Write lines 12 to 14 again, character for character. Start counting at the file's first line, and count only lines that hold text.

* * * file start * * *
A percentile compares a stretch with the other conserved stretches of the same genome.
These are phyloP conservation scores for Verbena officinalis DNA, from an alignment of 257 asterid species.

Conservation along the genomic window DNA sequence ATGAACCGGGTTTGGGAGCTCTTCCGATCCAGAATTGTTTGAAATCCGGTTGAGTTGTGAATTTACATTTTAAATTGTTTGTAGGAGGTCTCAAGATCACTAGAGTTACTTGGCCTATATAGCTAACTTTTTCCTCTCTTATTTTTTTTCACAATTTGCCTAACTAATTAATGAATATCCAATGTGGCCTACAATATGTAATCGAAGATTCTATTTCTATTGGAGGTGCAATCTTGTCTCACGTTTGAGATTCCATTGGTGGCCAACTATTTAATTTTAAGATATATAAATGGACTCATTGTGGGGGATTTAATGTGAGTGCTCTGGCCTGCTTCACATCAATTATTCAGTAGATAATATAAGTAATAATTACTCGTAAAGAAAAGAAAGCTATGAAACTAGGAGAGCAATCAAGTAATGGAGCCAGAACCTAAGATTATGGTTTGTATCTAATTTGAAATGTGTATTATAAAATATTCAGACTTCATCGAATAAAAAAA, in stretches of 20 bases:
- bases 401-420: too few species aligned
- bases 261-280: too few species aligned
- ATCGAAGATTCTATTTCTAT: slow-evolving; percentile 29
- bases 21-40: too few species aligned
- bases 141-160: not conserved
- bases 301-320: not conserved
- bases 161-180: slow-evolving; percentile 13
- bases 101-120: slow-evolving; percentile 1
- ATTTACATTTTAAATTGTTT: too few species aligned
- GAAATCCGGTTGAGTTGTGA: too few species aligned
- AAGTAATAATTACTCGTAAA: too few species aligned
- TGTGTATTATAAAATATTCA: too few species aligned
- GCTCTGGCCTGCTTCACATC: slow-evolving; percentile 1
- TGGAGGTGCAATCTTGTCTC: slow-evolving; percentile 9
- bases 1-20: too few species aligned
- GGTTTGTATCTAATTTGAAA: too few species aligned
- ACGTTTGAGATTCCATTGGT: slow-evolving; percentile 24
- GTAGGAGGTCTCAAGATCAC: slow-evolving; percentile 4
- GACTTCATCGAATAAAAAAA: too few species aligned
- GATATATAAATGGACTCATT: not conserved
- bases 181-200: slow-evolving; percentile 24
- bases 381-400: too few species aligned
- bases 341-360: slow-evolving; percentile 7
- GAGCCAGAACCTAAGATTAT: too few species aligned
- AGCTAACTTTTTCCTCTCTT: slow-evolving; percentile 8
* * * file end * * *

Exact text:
- ATTTACATTTTAAATTGTTT: too few species aligned
- GAAATCCGGTTGAGTTGTGA: too few species aligned
- AAGTAATAATTACTCGTAAA: too few species aligned